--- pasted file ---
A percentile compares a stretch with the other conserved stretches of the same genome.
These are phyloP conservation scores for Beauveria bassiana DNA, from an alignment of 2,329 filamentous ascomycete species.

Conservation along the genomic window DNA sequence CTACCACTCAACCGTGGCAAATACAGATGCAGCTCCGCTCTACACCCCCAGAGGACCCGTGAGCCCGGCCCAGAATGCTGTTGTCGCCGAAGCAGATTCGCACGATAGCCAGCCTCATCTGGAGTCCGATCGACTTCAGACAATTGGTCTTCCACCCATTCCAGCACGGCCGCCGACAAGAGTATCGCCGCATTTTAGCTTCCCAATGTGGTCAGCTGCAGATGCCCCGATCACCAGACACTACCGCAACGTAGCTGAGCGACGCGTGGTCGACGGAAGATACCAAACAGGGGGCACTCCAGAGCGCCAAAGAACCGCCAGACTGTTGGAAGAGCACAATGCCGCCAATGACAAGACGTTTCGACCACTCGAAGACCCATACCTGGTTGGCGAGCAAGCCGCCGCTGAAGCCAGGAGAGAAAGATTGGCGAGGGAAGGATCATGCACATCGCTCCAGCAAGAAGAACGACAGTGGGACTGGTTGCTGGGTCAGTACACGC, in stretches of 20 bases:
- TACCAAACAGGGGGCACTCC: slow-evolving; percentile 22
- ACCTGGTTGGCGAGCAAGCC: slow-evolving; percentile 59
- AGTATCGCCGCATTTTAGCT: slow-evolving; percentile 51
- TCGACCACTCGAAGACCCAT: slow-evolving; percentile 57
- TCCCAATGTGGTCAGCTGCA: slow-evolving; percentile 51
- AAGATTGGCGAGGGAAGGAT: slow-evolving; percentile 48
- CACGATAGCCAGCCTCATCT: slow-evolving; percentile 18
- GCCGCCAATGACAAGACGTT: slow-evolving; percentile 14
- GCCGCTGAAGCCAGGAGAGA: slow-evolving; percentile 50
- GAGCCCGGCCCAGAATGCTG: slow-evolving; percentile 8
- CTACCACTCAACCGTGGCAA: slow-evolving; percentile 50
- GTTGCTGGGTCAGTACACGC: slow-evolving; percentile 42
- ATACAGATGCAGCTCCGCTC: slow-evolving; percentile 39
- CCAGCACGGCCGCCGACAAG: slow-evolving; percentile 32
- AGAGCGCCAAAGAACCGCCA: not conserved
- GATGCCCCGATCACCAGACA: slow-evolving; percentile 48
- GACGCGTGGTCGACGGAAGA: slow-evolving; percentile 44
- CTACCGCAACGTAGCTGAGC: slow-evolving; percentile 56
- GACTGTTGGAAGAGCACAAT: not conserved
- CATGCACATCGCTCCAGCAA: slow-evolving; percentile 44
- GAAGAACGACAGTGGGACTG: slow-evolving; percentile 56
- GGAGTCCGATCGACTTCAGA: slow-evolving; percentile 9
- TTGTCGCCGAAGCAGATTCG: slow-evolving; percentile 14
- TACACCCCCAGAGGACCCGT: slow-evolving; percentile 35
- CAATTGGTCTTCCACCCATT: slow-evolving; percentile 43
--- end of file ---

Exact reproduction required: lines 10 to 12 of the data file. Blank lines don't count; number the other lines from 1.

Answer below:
- CACGATAGCCAGCCTCATCT: slow-evolving; percentile 18
- GCCGCCAATGACAAGACGTT: slow-evolving; percentile 14
- GCCGCTGAAGCCAGGAGAGA: slow-evolving; percentile 50